Friday, January 21, 2011

Creating Texts To Access Sub-Texts To Create New Texts

Every time I complete a piece of writing I always feel that there are things missing from it, things I wanted to talk about but for some reason or another wasn't able to articulate while I was writing it. I always find there were things I didn't stress quite enough, things that weren't very clear in my mind. It is as if though the writing is hinting at certain things that are lying in the background, like the text is referring to a sub-text where my deeper ideas and connections wait.

Perhaps this is a bad thing, a frustrating thing, something to try and overcome. Of course, I want to pull my thoughts out in their full strength and clarity. Of course I want my writing to reflect what is really going in with my thoughts.

But on the other hand, I kind of like how this works. So much of my writing these days is simply about exercise, about experiment, about exploration, and not about the actual statement.

In essence, when I produce a text I am giving myself a chance to clarify my thoughts so that my next bit of writing can express those ideas more clearly.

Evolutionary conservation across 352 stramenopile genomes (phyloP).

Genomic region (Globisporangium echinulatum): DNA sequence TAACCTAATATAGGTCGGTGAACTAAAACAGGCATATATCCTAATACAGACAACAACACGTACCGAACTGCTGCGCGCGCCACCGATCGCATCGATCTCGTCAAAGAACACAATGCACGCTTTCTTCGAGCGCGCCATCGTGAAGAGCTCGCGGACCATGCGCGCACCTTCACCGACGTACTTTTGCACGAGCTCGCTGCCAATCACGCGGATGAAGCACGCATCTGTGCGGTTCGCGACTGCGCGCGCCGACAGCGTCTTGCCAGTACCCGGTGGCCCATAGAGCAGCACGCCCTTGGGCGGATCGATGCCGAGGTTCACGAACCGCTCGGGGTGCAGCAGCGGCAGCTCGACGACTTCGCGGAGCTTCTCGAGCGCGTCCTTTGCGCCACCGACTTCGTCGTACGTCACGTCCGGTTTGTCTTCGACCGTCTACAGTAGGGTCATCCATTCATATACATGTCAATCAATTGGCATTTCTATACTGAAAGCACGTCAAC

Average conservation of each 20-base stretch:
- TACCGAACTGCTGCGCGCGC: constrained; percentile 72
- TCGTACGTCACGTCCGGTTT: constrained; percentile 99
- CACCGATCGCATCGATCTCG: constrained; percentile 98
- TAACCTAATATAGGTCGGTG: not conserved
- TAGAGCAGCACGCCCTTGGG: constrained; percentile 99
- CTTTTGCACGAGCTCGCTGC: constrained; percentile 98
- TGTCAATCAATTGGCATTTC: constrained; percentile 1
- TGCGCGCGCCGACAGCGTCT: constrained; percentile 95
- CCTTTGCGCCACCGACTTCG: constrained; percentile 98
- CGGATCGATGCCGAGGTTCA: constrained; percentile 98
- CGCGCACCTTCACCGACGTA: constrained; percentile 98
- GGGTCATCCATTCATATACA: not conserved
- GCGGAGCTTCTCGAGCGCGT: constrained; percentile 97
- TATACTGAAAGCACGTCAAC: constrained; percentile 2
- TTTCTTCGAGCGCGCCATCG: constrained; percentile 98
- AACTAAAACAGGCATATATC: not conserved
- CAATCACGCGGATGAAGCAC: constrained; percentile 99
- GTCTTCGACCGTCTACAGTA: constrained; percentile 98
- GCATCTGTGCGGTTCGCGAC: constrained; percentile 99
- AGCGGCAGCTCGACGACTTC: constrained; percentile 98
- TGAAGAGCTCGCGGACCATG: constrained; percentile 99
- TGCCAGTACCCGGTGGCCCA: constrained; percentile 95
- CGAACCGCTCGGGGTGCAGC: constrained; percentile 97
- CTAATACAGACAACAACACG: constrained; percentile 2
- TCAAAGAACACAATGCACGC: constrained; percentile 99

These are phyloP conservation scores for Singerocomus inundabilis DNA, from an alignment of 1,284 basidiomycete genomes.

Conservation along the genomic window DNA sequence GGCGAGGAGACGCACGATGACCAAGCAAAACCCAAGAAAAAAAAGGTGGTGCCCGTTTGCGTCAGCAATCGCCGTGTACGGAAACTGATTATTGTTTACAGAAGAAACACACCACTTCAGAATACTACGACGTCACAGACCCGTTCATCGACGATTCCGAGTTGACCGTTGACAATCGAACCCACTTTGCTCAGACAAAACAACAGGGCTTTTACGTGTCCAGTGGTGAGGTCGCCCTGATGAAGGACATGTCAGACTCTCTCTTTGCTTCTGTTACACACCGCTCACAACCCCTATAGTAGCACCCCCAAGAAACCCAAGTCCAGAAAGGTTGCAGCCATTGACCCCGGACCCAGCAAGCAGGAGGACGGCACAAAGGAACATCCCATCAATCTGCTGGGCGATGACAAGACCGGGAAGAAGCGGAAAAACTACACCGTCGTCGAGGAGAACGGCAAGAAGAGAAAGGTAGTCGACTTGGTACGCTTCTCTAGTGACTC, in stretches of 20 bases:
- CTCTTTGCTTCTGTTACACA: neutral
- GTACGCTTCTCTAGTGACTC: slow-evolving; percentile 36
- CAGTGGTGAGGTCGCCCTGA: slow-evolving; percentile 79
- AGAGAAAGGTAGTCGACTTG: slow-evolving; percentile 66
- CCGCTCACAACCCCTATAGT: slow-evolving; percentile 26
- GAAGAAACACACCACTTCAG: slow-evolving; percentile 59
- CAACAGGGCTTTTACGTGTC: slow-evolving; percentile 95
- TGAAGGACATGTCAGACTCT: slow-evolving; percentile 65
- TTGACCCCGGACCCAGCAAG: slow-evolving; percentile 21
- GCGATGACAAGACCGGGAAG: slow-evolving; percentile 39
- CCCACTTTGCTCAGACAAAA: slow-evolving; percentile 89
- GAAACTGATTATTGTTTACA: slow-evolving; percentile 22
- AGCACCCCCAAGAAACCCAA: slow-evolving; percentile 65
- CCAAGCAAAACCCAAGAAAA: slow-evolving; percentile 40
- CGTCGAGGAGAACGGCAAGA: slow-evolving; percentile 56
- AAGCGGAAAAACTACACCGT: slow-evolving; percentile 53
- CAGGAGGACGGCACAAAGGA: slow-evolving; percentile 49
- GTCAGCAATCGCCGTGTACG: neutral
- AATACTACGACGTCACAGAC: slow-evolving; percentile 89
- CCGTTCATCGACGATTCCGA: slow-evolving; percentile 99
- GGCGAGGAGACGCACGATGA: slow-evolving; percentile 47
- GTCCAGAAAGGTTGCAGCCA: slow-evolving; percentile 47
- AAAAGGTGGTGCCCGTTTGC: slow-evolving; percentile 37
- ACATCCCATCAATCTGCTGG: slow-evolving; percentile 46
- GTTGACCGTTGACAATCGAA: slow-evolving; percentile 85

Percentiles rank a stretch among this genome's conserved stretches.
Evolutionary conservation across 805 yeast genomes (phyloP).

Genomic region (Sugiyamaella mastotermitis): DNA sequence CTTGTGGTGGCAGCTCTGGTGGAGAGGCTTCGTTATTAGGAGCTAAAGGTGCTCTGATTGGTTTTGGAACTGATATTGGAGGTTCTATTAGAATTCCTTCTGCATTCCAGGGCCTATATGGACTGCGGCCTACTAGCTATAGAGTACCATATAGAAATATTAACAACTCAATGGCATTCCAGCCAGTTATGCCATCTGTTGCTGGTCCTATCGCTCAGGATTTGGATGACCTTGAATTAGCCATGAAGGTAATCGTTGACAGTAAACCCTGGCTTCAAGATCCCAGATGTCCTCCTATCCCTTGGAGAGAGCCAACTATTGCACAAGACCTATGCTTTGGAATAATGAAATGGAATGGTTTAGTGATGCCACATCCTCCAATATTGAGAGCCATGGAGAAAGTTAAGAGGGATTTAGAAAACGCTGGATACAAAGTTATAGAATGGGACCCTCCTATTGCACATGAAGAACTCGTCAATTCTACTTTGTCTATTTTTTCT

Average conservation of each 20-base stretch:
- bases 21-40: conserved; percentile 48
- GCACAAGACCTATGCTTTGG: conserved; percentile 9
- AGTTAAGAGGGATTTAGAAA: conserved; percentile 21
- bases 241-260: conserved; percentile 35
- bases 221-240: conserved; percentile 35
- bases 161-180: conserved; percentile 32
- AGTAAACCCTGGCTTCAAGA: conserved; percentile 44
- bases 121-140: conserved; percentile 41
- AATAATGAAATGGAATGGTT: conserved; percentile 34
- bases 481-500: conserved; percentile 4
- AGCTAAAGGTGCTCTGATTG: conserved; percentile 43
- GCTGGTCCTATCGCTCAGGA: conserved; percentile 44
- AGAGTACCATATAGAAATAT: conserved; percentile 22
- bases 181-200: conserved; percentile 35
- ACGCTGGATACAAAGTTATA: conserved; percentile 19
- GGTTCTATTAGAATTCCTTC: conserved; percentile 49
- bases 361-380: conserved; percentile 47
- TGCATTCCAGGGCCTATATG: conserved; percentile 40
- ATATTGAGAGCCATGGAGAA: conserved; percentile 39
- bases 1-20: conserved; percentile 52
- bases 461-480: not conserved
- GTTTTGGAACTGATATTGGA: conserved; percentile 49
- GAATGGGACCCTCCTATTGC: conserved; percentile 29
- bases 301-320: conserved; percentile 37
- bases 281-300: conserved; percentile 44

I write something and then I read it. When I read it I get a feel for the sub-text of the writing, I realize that there are issues that eluded my grasp and my articulation. And in my next bit of writing I am hopefully able to incorporate those sub-text issues into the overt text.

By writing I am able to see what was implicit in my writing, and then I am hopefully able to take those implicit themes, that sub-text, and make it explicit the next time around.

THis is something I've talked to a friend about. The way that our writing wreaks of the subtext when we read our it at a later date. I think he may have been frustrated. But I dunno, I kind of like it. It can be frustrating if we simply want to produce an adequate text, which I will need to do at some point. But at this point, I am happy to go about the process of creating text to access sub-text so that I can create more texts.

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